You have some nerve!
A man elects to have a prostatectomy (removal of the prostate) and asks the surgeon to try to spare the nerves that produce an erection. Well, he goes into surgery and wakes up in the recovery room and sees his doctor.
Man: So how did it go?
Doctor: I’ve got good news and bad news.
Man: Give me the good news first.
Doctor: We were able to save the nerves.
Man: That’s great news! What’s the bad news?
Doctor: They’re under your pillow.
My good friend, the great Dr. O is going to spare me this scenario I trust. In fact he and my cancer doctor have become some hero’s to me. They are trying to save my prostate.
Yes, early detection, annual physicals, and PSA’s gave me some options. I can’t say enough good things or good advice other than get yourself checked early for prostate and breast cancer and get yourself checked often.
Early detection allowed me to save my prostate and, after some work, enables me to use it for years to come. Yes, if you are wondering, immortality!
My options included removal (surgery), to radioactive seed implants, to futuristic surgery by a robot.
Its good to have choices!
I opted for the radioactive seeds procedure, called a ‘brachytherapy’ for many of the obvious reasons from outpatient surgery, to shorter healing to still being able to still use my prostate.
I was initially crushed with the news that I had cancer but reading this really, really, saved my summer.
But I am getting ahead of myself. People have asked what is going on the day of my procedure. If you don’t enjoy some mildly graphic medical and body images I think you should close the curtain on this post right now. In fact I only allow this window in my mind open for a short time until it makes me a bit nauseous and I have to think of something else.
I have to arrive at the hospital at 5:30am. In which case they are going to give me a series of anesthesias to put me out. I am then placed in what I imagine to be something like a birthing chair where my legs are spread apart giving the doctors full access to the land where my legs come together, just in front of my rectum.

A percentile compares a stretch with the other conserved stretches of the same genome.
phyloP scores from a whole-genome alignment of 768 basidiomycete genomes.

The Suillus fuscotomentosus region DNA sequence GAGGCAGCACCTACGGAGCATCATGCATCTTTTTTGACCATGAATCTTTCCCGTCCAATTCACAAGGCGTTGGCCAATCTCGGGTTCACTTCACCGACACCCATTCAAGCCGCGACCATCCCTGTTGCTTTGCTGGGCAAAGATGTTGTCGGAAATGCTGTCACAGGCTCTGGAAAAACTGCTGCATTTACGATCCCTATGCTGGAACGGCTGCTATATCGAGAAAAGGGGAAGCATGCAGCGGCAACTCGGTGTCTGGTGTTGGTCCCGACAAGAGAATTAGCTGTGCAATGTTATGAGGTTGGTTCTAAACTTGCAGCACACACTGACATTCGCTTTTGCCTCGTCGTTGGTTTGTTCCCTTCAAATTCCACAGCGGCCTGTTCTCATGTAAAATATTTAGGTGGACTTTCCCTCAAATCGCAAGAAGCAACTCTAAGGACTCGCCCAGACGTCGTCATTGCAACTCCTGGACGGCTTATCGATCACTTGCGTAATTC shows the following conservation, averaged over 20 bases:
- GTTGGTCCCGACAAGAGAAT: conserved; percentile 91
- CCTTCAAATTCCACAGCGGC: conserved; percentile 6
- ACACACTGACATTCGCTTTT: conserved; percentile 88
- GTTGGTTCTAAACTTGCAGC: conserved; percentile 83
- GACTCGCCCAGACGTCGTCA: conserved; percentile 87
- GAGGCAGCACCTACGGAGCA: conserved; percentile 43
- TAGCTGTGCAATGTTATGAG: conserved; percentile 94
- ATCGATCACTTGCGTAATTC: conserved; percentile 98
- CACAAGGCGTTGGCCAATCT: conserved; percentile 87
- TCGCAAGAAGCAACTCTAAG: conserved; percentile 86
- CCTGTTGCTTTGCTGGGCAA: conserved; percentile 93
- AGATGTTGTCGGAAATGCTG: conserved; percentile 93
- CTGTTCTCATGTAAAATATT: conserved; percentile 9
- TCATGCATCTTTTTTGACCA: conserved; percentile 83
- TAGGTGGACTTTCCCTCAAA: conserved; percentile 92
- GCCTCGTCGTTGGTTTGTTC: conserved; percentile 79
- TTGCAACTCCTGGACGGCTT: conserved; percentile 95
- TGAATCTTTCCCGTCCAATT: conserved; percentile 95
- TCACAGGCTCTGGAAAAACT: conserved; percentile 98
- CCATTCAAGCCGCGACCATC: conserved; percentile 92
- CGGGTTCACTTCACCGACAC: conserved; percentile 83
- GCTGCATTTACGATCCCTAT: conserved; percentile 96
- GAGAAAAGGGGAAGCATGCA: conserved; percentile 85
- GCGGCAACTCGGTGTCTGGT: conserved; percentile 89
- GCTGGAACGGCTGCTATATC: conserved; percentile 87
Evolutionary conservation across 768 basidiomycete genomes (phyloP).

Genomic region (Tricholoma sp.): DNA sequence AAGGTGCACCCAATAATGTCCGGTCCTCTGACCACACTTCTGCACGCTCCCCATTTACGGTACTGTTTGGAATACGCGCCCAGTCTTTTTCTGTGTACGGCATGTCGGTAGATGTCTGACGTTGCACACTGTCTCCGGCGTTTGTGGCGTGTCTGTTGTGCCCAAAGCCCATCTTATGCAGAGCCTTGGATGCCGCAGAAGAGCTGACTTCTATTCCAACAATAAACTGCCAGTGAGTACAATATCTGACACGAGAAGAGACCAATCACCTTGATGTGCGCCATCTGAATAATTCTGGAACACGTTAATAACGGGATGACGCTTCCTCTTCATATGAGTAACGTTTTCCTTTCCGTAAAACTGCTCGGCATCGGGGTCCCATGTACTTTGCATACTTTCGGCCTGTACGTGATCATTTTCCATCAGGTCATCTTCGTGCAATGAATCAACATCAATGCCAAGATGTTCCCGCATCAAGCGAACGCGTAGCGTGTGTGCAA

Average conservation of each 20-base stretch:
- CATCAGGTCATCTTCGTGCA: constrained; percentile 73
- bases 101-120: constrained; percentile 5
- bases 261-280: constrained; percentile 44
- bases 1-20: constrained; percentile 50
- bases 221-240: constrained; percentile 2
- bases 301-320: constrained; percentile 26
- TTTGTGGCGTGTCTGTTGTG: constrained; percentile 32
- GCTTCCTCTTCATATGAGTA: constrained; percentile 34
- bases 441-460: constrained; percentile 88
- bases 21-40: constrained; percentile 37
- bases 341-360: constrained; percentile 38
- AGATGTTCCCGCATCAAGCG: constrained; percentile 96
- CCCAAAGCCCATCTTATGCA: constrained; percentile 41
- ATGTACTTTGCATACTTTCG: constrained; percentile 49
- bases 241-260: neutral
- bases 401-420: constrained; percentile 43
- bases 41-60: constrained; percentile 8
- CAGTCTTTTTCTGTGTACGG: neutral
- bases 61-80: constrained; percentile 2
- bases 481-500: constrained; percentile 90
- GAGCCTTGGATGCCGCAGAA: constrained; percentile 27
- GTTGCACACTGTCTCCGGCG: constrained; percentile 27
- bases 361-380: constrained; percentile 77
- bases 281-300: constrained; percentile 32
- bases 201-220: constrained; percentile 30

I don’t think I’ll be riding my bike next week!
The tool I used to consummate my marriage will be taped up and off to the side I hear. Oh, how I hope they give me a shave first!
So this is my first issue in this procedure, all doped up, tubes in my arm and mouth while I lay limp, legs spread apart, waiting to be violated.
The goal of this cancer treatment is to insert radioactive seeds into my prostate in order to kill the cancer cells. Now how many radioactive seeds, the size of a pencil tip, do you think that would take?
If you guessed 75-100 you are in the right ballpark.
Radioactive seeds have the benefit of keeping the radiation local, with little radioactive runoff to neighboring organs. They can be much more precise than laser radiation treatments that have to shoot through your body, laying victim to everything they touch.
Do you think they will jingle when I go for a jog?
The doctors are literally going to fill my prostate with these seeds, in hope of killing any and all cancer, detected or undetected.
On the down side, these seeds are due to stay in me way (way) past their useful life. They are mine. I keep them. I paid a lot of money for them after all.
The percentages to killing the cancer cells are quite high, in the 90’s, and its a good chance I will be cancer free, down there, for good.
A down side to this procedure is that our urinary tube runs smack through my precious C-spot. This is one of the immediate issues when prostate cancer shows its ugly head, inhibiting normal urinary functions.
The issue with my procedure is that there is a chance or two that the needles inserting my seeds poke or break that urinary tract. They tell me this is a small chance but it is a big deal if it happens.
When everything is said and done I get a brand new catheter installed with a tube running down to my leg. I should be home by 4 or 5pm that same day. The good Lord willing and no surprises occurring I will have that catheter out the next morning.
Choices are good!